You don’t need to follow Georgia’s recruiting closely (not that I do) to catch a rising sense of angst from those who do over the slow pace of success with regard to the 2018 class. It’s definitely moving to a different beat than last year.
At this time last year, the foundation for Georgia’s 2017 football recruiting class already was set for what turned into one of the program’s highest-rated talent hauls.
Already on board were five-star safety Richard LeCounte, four-star quarterback Jake Fromm and four-star offensive lineman Netori Johnson.
The Bulldogs were making noise under new coach Kirby Smart, who had created buzz with a capacity crowd of 93,000 at G-Day. Now, it’s like crickets by comparison.
The Bulldogs have three commitments total for 2018 and not one is in the ESPN 300.
Is the concern justified? Hard to say. I strongly doubt Kirby Smart is working any less hard this season than he did in 2016. And there’s something to be said about the observation he made after roping in one of the best signing classes in the program’s history.
“Now, oh, we just signed the greatest class ever, we just signed the second or third greatest, so how are you going to play when they just signed all of these great players who aren’t on campus yet who have not played a down yet,” Smart told the Touchdown Club of Athens in March. “You have that hurdle to overcome. You have 50 to 60 percent of your roster was freshmen or sophomores so they’re all back. ‘So, how am I going to play there, coach?’” Those are things that we’re encountering now not to mention a state that is always very fertile with great talent.”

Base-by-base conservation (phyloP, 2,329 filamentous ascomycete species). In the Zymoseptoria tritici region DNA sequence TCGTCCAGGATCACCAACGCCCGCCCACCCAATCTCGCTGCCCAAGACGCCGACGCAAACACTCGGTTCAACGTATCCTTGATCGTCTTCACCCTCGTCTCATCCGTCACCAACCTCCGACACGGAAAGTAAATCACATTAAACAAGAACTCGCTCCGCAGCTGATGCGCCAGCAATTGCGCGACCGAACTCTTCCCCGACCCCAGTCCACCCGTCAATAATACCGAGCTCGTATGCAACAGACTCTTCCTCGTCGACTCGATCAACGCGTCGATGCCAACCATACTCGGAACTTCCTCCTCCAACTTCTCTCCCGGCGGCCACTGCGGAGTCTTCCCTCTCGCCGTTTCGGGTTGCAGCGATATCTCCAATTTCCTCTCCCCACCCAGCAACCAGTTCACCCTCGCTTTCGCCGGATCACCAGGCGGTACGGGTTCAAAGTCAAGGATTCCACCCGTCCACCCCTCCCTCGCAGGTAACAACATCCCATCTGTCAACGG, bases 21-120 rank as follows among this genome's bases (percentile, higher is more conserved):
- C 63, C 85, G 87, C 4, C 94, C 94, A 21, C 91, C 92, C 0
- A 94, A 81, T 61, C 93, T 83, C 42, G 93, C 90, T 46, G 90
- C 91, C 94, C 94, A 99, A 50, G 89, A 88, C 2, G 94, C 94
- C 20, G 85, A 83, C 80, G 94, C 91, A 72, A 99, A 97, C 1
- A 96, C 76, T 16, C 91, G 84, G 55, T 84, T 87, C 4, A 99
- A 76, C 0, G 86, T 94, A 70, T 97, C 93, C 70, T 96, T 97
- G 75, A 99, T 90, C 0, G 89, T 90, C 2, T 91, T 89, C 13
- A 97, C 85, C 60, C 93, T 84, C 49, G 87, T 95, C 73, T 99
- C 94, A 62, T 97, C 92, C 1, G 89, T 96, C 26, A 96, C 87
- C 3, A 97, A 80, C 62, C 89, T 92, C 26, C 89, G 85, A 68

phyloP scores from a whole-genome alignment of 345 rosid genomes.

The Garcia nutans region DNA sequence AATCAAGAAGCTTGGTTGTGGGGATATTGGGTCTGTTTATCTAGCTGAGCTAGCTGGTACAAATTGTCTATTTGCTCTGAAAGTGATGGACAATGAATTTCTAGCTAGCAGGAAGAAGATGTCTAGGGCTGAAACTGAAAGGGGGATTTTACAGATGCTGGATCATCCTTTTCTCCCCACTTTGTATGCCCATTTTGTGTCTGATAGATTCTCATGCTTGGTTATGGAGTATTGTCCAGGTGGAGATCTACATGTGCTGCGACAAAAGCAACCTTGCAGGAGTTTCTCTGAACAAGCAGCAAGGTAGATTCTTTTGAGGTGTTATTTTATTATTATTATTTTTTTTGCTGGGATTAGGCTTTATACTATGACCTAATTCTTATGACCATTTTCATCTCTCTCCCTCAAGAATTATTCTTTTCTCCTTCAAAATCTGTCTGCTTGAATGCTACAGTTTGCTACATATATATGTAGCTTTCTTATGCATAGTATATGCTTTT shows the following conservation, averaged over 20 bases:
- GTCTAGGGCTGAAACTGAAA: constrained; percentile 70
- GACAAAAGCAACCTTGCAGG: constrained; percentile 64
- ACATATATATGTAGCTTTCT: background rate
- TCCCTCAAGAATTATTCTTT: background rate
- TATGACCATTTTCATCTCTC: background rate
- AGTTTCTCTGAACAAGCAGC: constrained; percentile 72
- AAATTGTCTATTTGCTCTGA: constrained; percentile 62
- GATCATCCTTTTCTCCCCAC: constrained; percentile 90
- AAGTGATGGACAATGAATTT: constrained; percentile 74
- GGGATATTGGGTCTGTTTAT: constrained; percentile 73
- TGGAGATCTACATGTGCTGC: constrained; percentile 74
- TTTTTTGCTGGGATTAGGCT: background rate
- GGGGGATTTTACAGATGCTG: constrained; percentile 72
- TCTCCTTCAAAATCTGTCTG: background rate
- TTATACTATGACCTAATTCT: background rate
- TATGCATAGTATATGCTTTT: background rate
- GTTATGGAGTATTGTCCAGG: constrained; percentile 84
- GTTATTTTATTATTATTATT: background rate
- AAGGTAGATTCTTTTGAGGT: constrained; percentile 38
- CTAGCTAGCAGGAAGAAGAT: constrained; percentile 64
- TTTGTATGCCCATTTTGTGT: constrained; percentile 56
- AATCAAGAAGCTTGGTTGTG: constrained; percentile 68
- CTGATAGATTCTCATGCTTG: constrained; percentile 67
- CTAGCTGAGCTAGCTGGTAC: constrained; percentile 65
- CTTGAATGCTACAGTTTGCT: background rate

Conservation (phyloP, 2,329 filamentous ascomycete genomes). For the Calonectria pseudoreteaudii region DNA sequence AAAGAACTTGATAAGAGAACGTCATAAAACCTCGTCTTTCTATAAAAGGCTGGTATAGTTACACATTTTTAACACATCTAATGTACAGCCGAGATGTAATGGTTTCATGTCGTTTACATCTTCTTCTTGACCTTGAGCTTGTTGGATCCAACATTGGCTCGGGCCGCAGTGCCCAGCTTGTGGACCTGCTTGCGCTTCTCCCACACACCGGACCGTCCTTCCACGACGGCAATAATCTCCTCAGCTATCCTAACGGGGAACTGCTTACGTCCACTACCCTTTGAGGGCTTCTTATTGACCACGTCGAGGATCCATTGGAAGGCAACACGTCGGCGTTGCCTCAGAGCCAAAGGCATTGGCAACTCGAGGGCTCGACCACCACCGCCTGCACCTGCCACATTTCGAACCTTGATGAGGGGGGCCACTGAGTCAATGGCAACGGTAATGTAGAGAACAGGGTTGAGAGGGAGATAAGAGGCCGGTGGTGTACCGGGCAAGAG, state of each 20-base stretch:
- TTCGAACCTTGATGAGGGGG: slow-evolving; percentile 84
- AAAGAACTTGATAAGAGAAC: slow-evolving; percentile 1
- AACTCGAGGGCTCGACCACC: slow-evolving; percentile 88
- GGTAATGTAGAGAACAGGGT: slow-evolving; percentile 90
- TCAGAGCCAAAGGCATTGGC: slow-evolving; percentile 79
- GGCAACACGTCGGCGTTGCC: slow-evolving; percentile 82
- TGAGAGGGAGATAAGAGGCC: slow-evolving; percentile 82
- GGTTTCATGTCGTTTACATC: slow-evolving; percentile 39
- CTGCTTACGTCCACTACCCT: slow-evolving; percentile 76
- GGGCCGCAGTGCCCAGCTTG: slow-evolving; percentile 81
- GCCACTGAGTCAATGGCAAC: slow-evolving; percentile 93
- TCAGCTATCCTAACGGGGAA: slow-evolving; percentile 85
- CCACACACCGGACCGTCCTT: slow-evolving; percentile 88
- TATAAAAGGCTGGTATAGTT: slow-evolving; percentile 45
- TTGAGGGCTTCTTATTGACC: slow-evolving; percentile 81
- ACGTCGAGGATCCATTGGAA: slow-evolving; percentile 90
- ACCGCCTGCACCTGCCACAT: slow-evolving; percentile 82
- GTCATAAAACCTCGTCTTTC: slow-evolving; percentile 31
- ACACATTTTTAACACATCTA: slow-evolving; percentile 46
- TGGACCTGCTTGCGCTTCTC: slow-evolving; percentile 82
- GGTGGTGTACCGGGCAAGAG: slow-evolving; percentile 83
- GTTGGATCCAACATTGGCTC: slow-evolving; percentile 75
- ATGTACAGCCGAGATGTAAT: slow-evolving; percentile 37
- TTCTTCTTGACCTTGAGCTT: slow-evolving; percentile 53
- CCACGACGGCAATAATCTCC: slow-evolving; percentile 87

Moreover, if this is to be believed…
Recruits have told Mansell that other schools are pushing that Georgia’s 2017 and 2016 recruiting classes have created a crowded depth chart with young talent at quarterback, wide receiver and on the offensive and defensive lines.
… that concern has been weaponized on the recruiting trail.
Add in that the 2018 in state class is not perceived to be as loaded as either the ’17 or ’19 groups, that it’s fairly top-heavy with quarterback talent, an area that Smart is likely to run into resistance based on the present make up of his roster, and it’s easier to see why there’s an apparent lack of progress.
There’s one other common theme I’ve seen in this and other articles analyzing Georgia’s slow start — a desire by many recruits to see real progress on the wins front.
“They’ve got to go out there and win games and show that they are an SEC championship program right now,” Haubert said. “As we get deeper into the fall and we get to see how this team has matured a year under his leadership and how this 2017 class, which was outstanding, begins to contribute and they can turn that into wins, now that starts to paint a little more of a different picture for prospects, there’s a little bit more of a comfort level.”
There’s a part of me that wonders how accurate a perception that is. After all, note that Miami is currently leading the field for next year’s class and you can make a similar show-me argument for Mark Richt’s program.
There’s another part of me that selfishly hopes that it is accurate, though. Why? Because if there’s one thing we’ve seen that drives Kirby Smart, it’s recruiting. So, if it takes the fear of winding up with a mediocre signing class next February to drive a stake through the heart of a throwaway season mentality that may have plagued Georgia football in 2016 for good, then all I can say is, kids, take your time. You’ll be doing all of us a big favor.